4. They will give you a customs form, stay in line and fill it out. You will need to give it to an agent later. Stand at Aduanas window while they go through all your paperwork, and go make coffee, and talk to their friends and call their mom.
5. MAKE SURE YOU GET ALL YOUR VEHICLE PAPERWORK AND IDENTIFICATION BACK.
6. An outside agent will sign off on your form. They may ask to see all your luggage and you will have to get it out of the car and show it to them.
7. Now drive through fumigation. (Honestly, I’m pretty sure this was just water, but whatever, drive through it, it’s a 30 second car wash that you paid a $1 for. Now you can drive into Panama with a cleaner car.)
8. You will then be on a 4 lane highway. You are not done yet. There will be a checkpoint within 5 to 10 minutes and they will want to see all your paperwork again.
WELCOME TO PANAMA!
You are now in a time zone one hour ahead of Costa Rica.
In general, get gas and cash before you get anywhere near a border in Central America. The border crossings aren’t in major cities. Then use that cash to buy something inexpensive (water/gum) so you have smaller bills.
Border crossings in Central America are a cash only situation. It is best to have US dollars because it is accepted by Nicaragua, Costa Rica and Panama. Each country will only accept their own currency and US dollars. Panama does not want Costa Rican money.
On the Panama side of the border, it appears that at 2:00 pm one shift ends and another begins. You may stand next to an empty window for a while.
$26 insurance & $1 fumigation tax, as of 2019.
Reuben – local man who helped at customs on Panama side.
In my opinion, the best time to cross a border is around 10 or 11 am on a weekday. You should know that this border closes at night. Check the schedule on google maps, but it opens at 7 am and closes at different times depending on the day of the week.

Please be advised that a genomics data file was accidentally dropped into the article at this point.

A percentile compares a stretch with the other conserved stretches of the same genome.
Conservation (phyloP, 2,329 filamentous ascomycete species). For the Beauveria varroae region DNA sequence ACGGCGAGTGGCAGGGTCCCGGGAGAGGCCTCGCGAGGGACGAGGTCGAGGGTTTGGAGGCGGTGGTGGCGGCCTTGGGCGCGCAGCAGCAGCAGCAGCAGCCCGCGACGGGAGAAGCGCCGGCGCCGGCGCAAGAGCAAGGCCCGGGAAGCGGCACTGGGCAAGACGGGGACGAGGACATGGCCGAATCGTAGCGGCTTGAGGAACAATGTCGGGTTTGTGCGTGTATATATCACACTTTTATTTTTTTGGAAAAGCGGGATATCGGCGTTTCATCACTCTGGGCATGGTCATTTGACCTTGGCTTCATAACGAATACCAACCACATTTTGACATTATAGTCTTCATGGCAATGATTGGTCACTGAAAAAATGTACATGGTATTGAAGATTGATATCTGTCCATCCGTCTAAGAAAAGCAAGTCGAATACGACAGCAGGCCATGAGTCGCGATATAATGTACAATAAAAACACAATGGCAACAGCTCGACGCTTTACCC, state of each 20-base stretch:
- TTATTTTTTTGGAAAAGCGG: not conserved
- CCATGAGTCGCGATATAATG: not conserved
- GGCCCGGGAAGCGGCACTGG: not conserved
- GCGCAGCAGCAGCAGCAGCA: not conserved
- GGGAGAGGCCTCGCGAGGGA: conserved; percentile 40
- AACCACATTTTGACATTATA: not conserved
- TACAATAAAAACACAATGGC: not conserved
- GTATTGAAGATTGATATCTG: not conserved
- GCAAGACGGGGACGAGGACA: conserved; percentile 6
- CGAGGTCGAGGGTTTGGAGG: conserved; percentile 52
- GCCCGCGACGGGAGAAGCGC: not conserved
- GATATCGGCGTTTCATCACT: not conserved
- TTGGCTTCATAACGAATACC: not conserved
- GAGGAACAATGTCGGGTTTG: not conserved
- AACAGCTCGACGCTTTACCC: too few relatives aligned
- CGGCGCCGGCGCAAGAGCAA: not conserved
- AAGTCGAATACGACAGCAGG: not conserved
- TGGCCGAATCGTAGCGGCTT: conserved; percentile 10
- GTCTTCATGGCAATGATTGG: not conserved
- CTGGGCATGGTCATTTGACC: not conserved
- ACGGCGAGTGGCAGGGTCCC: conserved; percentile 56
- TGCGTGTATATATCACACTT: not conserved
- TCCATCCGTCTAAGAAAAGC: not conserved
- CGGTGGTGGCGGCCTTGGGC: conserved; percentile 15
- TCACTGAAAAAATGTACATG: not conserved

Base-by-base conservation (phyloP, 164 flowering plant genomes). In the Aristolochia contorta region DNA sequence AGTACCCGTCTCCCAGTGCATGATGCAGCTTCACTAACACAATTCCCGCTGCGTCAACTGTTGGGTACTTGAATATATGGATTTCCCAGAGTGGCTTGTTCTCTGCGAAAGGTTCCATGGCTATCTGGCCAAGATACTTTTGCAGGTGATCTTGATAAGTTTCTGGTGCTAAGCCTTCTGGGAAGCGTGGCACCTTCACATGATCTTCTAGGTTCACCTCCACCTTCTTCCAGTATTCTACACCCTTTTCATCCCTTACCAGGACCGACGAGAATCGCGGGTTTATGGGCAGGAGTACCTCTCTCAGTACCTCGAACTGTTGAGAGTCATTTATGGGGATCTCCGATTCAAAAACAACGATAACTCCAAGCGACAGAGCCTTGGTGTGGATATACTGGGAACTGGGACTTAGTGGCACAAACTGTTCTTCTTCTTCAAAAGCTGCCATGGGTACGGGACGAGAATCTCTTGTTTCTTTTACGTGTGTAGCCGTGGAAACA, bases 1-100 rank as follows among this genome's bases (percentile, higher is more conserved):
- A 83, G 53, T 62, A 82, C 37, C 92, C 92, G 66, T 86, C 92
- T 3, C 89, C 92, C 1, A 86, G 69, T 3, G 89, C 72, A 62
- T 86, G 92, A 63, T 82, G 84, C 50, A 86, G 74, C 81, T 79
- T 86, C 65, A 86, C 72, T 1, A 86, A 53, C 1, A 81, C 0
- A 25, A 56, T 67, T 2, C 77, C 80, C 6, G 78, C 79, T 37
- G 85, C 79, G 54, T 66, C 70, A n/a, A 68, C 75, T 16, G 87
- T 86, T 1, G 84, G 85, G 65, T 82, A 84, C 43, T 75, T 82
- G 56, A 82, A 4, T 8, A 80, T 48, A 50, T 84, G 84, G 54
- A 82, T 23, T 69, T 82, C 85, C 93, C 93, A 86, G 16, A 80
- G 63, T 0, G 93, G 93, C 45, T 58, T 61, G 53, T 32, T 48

All of the above steps are the same even if you aren’t taking a car into Panama, just walk instead of drive, and the customs office may not be necessary on either side after you get your passport stamped.
There’s a mall with a Burger King just over the border in Panama if you want to shop nearby. A little further walk, there’s a mall with a McDonalds. You can map to both malls.
If you are driving a car to the border, but not taking it across the border into Panama, there is parking past the Costa Rica immigration office in an area called Parqueo Canoas. It is a little over a dollar per hour or 700 colones per hour.
When entering Costa Rica you have to have proof of onward travel (a flight booked departure within 90 days if you aren’t a resident). Allegedly you have to have proof of onward travel when entering Panama as well, but I have never been asked in Panama, but I am always asked when entering Costa Rica.
When parking by the Panama building, park as close as you can to Panama (the country), or closer to the fumigation spray, because otherwise you might get ready to leave and a giant semi truck will be blocking you in. If a custom’s agent is directing you to a parking spot, park where he/she tells you to, unless you want to ask if you can park in a space close to the exit, if you see one available.
Most people we interacted with at the border spoke English or understand Spanglish.
Forgive the quality of the photos above, I was trying to do the entire immigration process with kids and snap quick photos.
RETURNING TO COSTA RICA FROM PANAMA WITH A CAR.
The return into Costa Rica with a Costa Rican car is much easier. You stop at immigration (Migracion) office on the Panama side, get your passports stamped. Someone may want to look at your luggage. Then you drive to the blue/white metal immigration building on the Costa Rica side. Get your passports stamped. This time you go to the outside window that says “Entradas.” They may ask to see your car or your luggage and if you have a lot of stuff, they may ask you to drive around to the back of the building to take everything out and have officials look at it.